Around this time last year, the big question about Twitter was how much would the social network and the company’s culture change after going public. The answer, as we now know, is that it would change quite a bit.
Twitter enjoyed a honeymoon with Wall Street in its first three months as a public company, with the stock briefly soaring above $70 a share. That came to an abrupt end the day that Twitter released its first earnings report in February. Twitter beat Wall Street estimates for revenue and earnings, but user growth came in below estimates. The stock fell by more than 20% overnight.
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Some version of that episode has repeated itself after multiple earnings reports since then, forcing Twitter’s top execs to stress user growth above all else and prove to investors that it is a mainstream service like Facebook. Twitter’s CEO deputized and then replaced a series of execs to help reignite growth, but with minimal results. Meanwhile, execs pressed for more product ideas.
“We’ve always prioritized growth,” one former employee told Mashable for a recent story. “But there was more of a banging on the table situation [after the IPO].”
The result of those efforts will increasingly be seen throughout the next year.
The new Twitter
During Twitter’s first Analyst Day event this month, the company’s execs attempted to renew investor confidence by laying out plans to speed up product development and release a wide range of new features.
Twitter plans to introduce a curated timeline for new users to reduce the friction of having to find people to follow when first signing up on the social network — and perhaps for existing users who just haven’t found the most engaging conversations to follow. In that way, Twitter hopes to improve user onboarding and retention.
The social network will also begin highlighting tweets users may have missed while away, introduce native video editing and sharing features and more breaking news alerts, all of which may further boost user engagement and, certainly in the case of videos, pave the way for stronger advertising options.
Some inside Twitter have been frustrated to see the surge in popularity of messaging apps, which seemed to leave Direct Messages in the dust. At the analyst event, Twitter’s team said it plans to introduce “significant functionality to private messaging” soon.
It’s all part of Twitter’s strategy to expand on its service as much as possible without undermining the fundamentals of what makes Twitter Twitter.
“Obviously, Twitter will always be a real-time network. That is our No. 1 priority when we think about the user experience,” Anthony Noto, Twitter’s recently hired CFO, said during the company’s most recent earnings call. “But there are time periods when something incredibly relevant to you as a user could have occurred hours ago before you open up the Twitter app. And we will see unique opportunities like that to give you content that’s incredibly relevant, even if it’s not based on what happened most recently.”
Facebook has been pushing hard to release more standalone apps in order to be more nimble and better cater to specific use cases. Now Twitter plans to follow suit.
Dick Costolo, Twitter’s CEO, told analysts at the event this month that the company plans to introduce more standalone apps. He refrained from offering details about what types of apps there may be, though the team suggested some might make use of Twitter content framed in a different way. Some obvious candidates, based on pure speculation, might be messaging apps or news-focused applications.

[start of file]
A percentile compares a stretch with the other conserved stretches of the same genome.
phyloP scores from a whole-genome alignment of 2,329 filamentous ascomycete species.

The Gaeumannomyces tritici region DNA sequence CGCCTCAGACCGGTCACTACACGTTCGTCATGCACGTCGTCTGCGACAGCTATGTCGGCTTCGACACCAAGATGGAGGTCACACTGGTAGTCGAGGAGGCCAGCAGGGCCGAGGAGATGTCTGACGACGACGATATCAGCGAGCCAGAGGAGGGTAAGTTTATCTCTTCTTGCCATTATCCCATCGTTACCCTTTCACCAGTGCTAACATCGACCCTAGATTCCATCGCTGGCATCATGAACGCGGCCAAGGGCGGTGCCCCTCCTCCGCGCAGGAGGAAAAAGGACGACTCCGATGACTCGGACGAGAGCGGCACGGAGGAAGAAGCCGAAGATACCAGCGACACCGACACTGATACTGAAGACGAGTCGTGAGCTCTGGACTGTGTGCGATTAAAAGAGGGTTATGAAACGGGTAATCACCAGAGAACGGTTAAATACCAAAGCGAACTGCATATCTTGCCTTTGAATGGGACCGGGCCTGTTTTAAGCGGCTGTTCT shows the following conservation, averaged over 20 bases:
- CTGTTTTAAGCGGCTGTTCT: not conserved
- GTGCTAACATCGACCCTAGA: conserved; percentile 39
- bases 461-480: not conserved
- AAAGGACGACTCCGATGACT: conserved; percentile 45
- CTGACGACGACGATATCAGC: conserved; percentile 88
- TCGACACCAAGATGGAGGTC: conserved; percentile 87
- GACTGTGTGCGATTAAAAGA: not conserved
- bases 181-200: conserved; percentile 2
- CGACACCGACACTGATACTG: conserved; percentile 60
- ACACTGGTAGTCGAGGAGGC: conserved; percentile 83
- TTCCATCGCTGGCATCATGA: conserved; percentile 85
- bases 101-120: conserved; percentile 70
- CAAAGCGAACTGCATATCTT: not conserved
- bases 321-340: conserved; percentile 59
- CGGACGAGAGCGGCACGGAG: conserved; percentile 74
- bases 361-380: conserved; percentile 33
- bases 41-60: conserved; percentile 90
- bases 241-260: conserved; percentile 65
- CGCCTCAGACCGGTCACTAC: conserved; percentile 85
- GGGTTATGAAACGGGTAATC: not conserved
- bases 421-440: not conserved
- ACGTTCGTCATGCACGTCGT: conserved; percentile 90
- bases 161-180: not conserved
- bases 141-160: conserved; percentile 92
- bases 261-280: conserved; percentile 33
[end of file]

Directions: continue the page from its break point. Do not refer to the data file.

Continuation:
“Like Vine, we believe there are complementary applications that can live outside of Twitter that will help us grow [to the] largest daily audience in the world,” Costolo said at the event.
So far, Twitter has had mixed success with its standalone apps. Vine has gained a strong following. Twitter Music, on the other hand, was killed off earlier this year.
More executive shuffles?
Twitter is now on its third head of product in less than a year. It has replaced its COO, CFO and its head of media, among others.
Some turnover is inevitable in the months after an IPO as employees cash out, but the executive shuffle at Twitter has been particularly noticeable. Reports suggest that part of the reason for the changes was politics, but part of it is also pressure from investor to show strong user growth.
“Each of the decisions about the changes to the team have been the right decision at the right time for the right reasons,” Costolo said at the analyst event this month. But, as he admitted, “I realize the optics.”
Twitter has an ambitious product strategy in place and Noto, the new CFO, appears to be better at communicating that strategy and Twitter’s strengths to investors. Until Twitter succeeds in demonstrating strong user growth, all the top execs will continue to have a mark on their heads. That includes Costolo.
Unlike the CEOs of Facebook and Google, Costolo is not a founder nor does he have a large stake. To put that another way, he is more at the whim of Wall Street. Multiple employees who have worked alongside him have wondered aloud to me how many more chances he’ll get before investors try to push him out. We may find out the answer to that in 2015.
As expected, Twitter made several notable acquisitions after its IPO, including social TV analytics companies, a commerce startup and an Android lock screen app. That may continue in 2015.
In September, Twitter raised $1.8 billion in a convertible debt offering, roughly the same amount it raised from its public offering a little less than a year earlier. The additional capital gives Twitter more cash on hand for future acquisitions, though still far less than the cash available to rivals like Facebook and Google.